May 14, 1891: Naum Izrailevich Lur’ya (Arthur Vincent Lourié) is born in Propoysk, Mogilev Province of Russia (Slavgorod, Belarus), the son of Izrail Khatzkelevich Lur’ya, a wood industrialist, and Anna Yakovlevna Levitin, an amateur pianist. (Lourié’s birth is shrouded in mystery. There is no contemporary record of it, and he himself gave different dates and places at different times during his life. This date and place should be viewed with caution.)
January 1, 1914: Artur Sergeyevich Lurye (22), Benedikt Livshits, and Georgi Yakulov sign the manifesto We and the West, laying out a modernist path in painting, poetry, and music.
February 24, 1914: Artur Sergeyevich Lurye (22) participates with Benedict Livshits and Georgy Yakulov in publishing the manifesto of St. Petersburg Futurists: We and the West: answer to Marinetti.
November 4, 1917: A group calling itself the Presidents of Planet Earth issues a manifesto in St. Petersburg calling for the overthrow of the Provisional Government of Russia. Among the signatories is Artur Sergeyevich Lurye (26).
December 30, 1917: Artur Sergeyevich Lurye (26) and the artists Vladimir Tatlin and Nikolay Punin go to see Commissar of Culture Anatoly Lunacharsky for permission to stage Khlebnikov’s play Lady Death Makes a Mistake. Lunacharsky does not give his permission but instead offers them all jobs in the Narkompros (People’s Commissariat for Enlightenment). Lurye will lead MUZO, the music division.
June 14, 1918: A decree signed by Commissar of Culture Anatoly Vasilyevich Lunacharsky and Director of MUZO Artur Sergeyevich Lurye (27) nationalizes all musical instruments, books, and scores belonging to palaces and private institutions in Russia.
October 5, 1918: A decree signed by Commissar of Culture Anatoly Vasilyevich Lunacharsky and Director of MUZO Artur Sergeyevich Lurye (27) reorganizes the Russian Musical Society.
November 16, 1918: A decree signed by Commissar of Culture Anatoly Vasilyevich Lunacharsky and Director of MUZO Artur Sergeyevich Lurye (27) nationalizes music publishers, stores, and warehouses in Russia.
March 26, 1919: A decree signed by Commissar of Culture Anatoly Vasilyevich Lunacharsky and Director of MUZO Artur Sergeyevich Lurye (27) nationalizes keyboard instrument makers and sellers.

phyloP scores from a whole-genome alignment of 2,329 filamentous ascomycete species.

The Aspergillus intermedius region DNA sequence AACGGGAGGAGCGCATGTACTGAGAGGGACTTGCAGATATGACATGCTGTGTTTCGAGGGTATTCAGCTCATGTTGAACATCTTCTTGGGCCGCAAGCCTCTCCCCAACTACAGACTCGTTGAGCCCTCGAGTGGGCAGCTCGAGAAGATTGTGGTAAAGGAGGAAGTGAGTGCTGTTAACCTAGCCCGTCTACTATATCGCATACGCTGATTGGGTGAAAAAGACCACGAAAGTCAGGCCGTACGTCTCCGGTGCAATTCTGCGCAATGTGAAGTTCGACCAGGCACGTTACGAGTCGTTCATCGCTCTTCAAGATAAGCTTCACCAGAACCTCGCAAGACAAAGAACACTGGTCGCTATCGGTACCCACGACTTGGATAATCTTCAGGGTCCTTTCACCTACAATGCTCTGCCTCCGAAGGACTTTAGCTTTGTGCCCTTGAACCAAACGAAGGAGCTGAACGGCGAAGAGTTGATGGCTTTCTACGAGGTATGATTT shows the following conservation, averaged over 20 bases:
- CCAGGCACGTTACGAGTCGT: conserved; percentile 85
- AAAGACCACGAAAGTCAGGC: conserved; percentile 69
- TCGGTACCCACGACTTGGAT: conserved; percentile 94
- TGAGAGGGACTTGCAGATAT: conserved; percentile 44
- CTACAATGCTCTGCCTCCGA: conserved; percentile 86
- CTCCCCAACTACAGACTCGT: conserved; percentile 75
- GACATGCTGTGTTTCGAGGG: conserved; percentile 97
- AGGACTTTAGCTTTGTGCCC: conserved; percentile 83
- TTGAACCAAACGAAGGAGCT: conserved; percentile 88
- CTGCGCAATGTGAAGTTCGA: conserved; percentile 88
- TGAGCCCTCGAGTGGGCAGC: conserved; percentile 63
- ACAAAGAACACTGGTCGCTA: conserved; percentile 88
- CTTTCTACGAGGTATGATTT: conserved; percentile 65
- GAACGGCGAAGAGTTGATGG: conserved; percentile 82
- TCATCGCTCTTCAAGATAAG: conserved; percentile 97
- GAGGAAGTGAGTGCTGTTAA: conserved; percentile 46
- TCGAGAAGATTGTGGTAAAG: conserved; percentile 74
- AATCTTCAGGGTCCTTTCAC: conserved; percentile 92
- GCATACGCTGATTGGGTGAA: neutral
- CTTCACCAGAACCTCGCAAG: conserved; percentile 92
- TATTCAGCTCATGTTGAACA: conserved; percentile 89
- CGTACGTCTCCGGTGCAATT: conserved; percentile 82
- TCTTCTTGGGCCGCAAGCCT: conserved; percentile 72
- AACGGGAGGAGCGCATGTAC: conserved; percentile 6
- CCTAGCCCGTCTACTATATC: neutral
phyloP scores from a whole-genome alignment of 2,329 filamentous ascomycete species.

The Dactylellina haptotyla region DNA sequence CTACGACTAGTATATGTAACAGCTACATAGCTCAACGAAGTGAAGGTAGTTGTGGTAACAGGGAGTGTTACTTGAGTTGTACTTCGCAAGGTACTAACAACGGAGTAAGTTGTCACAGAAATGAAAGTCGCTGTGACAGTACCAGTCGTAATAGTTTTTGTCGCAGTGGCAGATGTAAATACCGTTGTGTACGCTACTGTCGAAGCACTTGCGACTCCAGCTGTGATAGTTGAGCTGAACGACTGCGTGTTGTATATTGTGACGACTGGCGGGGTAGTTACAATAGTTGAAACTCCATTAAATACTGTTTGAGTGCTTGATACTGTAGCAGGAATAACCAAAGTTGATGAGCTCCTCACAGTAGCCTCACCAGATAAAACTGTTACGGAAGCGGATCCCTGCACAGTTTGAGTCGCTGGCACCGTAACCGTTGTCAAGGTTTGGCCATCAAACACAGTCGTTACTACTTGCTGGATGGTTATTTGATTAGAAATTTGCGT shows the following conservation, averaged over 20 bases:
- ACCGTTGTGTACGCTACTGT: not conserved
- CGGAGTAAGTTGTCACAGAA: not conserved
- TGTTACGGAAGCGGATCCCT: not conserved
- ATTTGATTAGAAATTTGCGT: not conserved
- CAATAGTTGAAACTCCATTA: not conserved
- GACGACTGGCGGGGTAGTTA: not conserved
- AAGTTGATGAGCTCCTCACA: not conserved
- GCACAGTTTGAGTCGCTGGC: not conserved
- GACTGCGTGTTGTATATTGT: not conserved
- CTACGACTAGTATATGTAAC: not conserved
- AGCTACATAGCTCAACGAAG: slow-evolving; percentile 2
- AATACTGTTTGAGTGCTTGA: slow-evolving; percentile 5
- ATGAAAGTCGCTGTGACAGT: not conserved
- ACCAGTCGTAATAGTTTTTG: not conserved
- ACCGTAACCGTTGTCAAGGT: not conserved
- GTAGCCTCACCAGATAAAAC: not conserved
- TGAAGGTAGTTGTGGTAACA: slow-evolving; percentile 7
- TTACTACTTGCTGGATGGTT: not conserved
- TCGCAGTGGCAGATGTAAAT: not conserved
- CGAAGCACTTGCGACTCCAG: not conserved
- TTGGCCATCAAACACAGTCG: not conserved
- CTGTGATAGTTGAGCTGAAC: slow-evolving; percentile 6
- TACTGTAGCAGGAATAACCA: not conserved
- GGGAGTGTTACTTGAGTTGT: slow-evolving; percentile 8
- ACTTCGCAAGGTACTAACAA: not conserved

October 13, 1921: The eight-year marriage of Artur Sergeyevich Lurye (30) and Yadviga Tsibulskaya, is annulled.
August 17, 1922: Artur Sergeyevich Lurye (31) emigrates from Petrograd on the steamship Haken. He plans to attend a conference of microtonal composers in Berlin. He will never see Russia again. (It is unclear why Lourié emigrated but he mentioned the death of Alyeksandr Blok as a pivotal moment.)
April 17, 1931: Sinfonia Dialectica, the first symphony of Arthur Lourié (39), is performed for the first time, in Philadelphia.
November 26, 1940: Arthur Lourié (49) marries his third wife, Elisabeta Alyekseyevna, Countess Belyovskaya-Zhukovskaya, a descendant of Tsar Alyeksandr II, in Amélie-les Bains in the eastern Pyrenees.
January 19, 1941: Serge Koussevitzky writes to the American consulate in Marseille, pleading for a visa for Arthur Lourié (49) because his “presence here is urgently important to me in connection with musical plans.” (Móricz/Morrison, 125)
April 29, 1941: The United States consulate in Marseille issues a visa to Arthur Lourié (49). It was achieved largely through the efforts of Serge Koussevitzky.
May 12, 1941: Arthur Lourié (49) reaches the United States from Vichy France. His wife will join him in August.
November 7, 1941: Symphony no.2 “Kormtchaya” by Arthur Lourié (50) is performed for the first time, in Boston.
April 30, 1952: Little Gidding, four intonations for tenor and instruments by Arthur Lourié (60) to words of Eliot, is performed for the first time, in Paris.